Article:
Archaeology and Symbolism in the New South African Coat of Arms

By Smith, Benjamin; Lewis-Williams, J. D. et al. | Antiquity, September 2000 | Go to article overview

Archaeology and Symbolism in the New South African Coat of Arms


Smith, Benjamin, Lewis-Williams, J. D., Blundell, Geoffrey, Chippindale, Christopher, Antiquity


South Africa celebrated its sixth Freedom Day on 27 April 2000. President Thabo Mbeki paid fitting tribute to South Africa's first democratic elections of 1994 by unveiling a new national coat of arms. The old coat of arms, derived from that adopted at Union in 1910, looks fussy today and evokes the values of a long-gone age.

The new coat of arms (FIGURE 1), designed by Iaan Bekker, uses a series of motifs symbolizing another kind of national identity -- one which is South African, African and universal. A central motif is a pair of human figures (FIGURE 2) derived from San rock-art. They are modelled on a human figure on the famous panel (Lewis-Williams 1988) which was removed from Linton (Eastern Cape Province) to the South African Museum in Cape Town in 1918 -- in our view the greatest rock-art panel in any museum anywhere in the world. The San figures are a conscious historical reference intended to escape the colonial legacy and the racial divisions of the old South Africa.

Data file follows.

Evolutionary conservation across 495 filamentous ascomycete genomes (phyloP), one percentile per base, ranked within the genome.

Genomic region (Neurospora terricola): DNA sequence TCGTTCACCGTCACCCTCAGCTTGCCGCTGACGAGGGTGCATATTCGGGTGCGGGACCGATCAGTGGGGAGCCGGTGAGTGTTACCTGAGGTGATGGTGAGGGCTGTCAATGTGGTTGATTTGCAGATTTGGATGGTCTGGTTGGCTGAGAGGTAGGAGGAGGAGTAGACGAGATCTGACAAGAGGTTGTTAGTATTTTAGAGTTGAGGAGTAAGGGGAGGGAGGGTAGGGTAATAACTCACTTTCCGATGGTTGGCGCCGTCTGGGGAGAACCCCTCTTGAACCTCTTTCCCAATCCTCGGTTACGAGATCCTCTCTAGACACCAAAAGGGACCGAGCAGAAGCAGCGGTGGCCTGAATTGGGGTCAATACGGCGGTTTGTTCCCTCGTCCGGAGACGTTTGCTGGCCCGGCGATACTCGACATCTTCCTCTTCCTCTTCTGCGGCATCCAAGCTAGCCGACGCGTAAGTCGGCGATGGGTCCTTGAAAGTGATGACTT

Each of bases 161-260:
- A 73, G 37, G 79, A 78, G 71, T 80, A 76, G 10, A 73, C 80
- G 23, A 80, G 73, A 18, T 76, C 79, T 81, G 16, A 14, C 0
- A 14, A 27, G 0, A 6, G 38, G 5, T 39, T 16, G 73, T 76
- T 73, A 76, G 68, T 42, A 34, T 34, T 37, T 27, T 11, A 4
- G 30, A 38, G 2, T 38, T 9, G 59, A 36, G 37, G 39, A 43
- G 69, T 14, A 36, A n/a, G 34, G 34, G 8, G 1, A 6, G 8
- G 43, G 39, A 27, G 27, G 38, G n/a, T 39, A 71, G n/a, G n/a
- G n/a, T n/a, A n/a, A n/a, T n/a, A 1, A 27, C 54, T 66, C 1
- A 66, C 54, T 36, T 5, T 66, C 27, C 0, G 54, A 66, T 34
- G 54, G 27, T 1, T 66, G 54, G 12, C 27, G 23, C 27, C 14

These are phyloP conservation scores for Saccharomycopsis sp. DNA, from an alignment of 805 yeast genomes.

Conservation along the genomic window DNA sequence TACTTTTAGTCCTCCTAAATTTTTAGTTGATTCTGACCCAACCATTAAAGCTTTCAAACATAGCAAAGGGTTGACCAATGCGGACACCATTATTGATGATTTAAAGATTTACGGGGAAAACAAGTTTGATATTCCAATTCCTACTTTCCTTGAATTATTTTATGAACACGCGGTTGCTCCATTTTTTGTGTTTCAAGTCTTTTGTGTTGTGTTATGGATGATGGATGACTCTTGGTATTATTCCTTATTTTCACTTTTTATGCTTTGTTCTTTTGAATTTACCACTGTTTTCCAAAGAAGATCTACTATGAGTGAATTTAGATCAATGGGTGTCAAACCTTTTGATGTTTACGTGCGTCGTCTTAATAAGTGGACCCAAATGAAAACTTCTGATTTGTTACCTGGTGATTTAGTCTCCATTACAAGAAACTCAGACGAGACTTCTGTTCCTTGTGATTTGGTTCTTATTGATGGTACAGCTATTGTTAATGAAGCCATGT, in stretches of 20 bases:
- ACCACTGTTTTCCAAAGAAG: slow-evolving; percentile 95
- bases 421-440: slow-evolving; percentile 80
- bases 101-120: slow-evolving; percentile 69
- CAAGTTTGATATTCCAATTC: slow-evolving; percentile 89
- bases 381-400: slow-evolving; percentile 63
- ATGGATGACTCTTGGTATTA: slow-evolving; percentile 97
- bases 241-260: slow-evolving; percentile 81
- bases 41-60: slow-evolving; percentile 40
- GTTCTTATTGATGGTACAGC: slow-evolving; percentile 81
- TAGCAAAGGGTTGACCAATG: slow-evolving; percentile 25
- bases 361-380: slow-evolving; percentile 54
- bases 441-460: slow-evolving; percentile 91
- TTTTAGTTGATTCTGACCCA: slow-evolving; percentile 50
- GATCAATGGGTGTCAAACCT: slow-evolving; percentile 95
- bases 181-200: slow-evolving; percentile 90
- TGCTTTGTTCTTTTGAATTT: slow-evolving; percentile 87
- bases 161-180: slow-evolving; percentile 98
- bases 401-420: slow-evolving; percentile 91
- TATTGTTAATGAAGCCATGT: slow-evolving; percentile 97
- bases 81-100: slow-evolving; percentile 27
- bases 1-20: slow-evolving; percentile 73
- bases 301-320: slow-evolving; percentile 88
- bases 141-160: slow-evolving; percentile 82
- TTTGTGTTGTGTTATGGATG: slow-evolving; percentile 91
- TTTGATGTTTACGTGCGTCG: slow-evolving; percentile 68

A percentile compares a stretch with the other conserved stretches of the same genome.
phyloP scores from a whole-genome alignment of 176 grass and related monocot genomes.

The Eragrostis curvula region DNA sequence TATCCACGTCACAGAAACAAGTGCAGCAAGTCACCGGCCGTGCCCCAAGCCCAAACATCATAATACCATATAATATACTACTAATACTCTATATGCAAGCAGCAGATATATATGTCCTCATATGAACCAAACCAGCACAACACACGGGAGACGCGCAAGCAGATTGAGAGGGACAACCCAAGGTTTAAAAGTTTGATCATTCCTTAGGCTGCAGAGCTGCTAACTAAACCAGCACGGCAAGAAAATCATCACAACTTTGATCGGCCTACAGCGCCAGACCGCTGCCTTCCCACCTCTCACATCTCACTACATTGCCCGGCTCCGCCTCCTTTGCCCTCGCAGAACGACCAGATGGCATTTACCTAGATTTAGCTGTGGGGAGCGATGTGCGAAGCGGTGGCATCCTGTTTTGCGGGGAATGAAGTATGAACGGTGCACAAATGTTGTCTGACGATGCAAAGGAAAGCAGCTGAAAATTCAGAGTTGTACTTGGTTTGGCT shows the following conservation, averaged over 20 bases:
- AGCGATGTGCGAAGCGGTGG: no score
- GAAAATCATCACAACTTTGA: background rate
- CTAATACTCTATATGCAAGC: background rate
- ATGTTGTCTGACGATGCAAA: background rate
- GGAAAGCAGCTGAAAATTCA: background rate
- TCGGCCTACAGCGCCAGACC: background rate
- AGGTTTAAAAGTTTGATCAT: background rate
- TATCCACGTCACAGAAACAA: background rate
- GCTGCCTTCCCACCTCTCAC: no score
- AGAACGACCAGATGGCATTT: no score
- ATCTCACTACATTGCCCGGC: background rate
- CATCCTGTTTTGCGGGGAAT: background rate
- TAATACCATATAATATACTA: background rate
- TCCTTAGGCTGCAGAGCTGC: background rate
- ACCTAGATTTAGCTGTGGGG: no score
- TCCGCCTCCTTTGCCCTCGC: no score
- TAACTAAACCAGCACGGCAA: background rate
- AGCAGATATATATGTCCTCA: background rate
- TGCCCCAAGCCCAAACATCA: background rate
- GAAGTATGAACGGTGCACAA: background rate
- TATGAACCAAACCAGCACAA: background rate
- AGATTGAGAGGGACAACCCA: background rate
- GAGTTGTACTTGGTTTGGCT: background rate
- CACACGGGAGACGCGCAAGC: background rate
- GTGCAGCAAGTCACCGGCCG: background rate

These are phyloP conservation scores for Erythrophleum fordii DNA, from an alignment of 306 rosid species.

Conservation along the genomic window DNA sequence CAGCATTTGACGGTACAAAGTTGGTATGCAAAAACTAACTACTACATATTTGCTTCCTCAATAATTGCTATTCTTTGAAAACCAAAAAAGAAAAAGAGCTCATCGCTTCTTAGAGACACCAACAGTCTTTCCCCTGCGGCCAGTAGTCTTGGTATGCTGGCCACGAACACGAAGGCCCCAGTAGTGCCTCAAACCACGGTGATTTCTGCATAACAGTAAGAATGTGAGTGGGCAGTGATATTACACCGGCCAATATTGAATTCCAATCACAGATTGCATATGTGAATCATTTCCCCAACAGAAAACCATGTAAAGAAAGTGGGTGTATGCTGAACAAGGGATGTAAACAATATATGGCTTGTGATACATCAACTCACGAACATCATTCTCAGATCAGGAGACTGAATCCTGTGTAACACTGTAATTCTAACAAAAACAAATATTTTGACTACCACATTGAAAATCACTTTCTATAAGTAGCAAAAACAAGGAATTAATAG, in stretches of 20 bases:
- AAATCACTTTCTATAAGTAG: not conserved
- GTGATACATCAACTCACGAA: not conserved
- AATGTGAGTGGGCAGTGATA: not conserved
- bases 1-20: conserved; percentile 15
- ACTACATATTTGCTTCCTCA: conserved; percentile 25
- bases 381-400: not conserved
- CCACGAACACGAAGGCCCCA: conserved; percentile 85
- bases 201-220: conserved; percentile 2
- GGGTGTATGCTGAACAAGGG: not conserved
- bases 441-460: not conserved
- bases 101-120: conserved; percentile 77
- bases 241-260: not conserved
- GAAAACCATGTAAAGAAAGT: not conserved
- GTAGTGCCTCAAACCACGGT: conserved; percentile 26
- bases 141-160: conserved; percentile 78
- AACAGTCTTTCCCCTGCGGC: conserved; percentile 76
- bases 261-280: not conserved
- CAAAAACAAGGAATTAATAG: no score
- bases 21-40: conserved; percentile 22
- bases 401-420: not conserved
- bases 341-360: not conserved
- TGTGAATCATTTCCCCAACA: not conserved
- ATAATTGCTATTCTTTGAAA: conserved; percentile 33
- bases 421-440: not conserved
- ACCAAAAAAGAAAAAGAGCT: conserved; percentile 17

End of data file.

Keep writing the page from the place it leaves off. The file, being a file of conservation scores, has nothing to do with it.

[Figures 1-2 ILLUSTRATION OMITTED]

The Government chose San figures for the central human image, as representing a heritage that unites all South Africans in common humanity. The particular choice of the figure was made by the Rock Art Research Institute at the University of the Witwatersrand, the national research centre for rock-art. Its form and poise, and the manner in which a standing human figure is depicted, are characteristic of the hunter-gatherer rock-paintings of southern Africa. As the President explains it, this figure serves to evoke South Africa's distant past, in a country which seeks to embrace the indigenous belief systems of its people.

The motto underneath, also drafted by one of us at the Rock Art Research Institute (JDL-W), is in the /Xam language, one of the several known but extinct languages of the South African San people. The /Xam, like most San groups, did not use abstract nouns; and the motto `Unity in Diversity' which it expresses therefore has no exact /Xam equivalent. It is rendered in the phrase `!ke e: /xarra //ke', which -- translated literally -- means `Diverse people unite', or `People who are different join together'. The colon `:' in the phrase is an accent indicating the preceding `e' is a drawn-out vowel. The `!' and `/' and `//' represent three click-sounds of the /Xam language in the standard system of writing Khoisan languages (see e.

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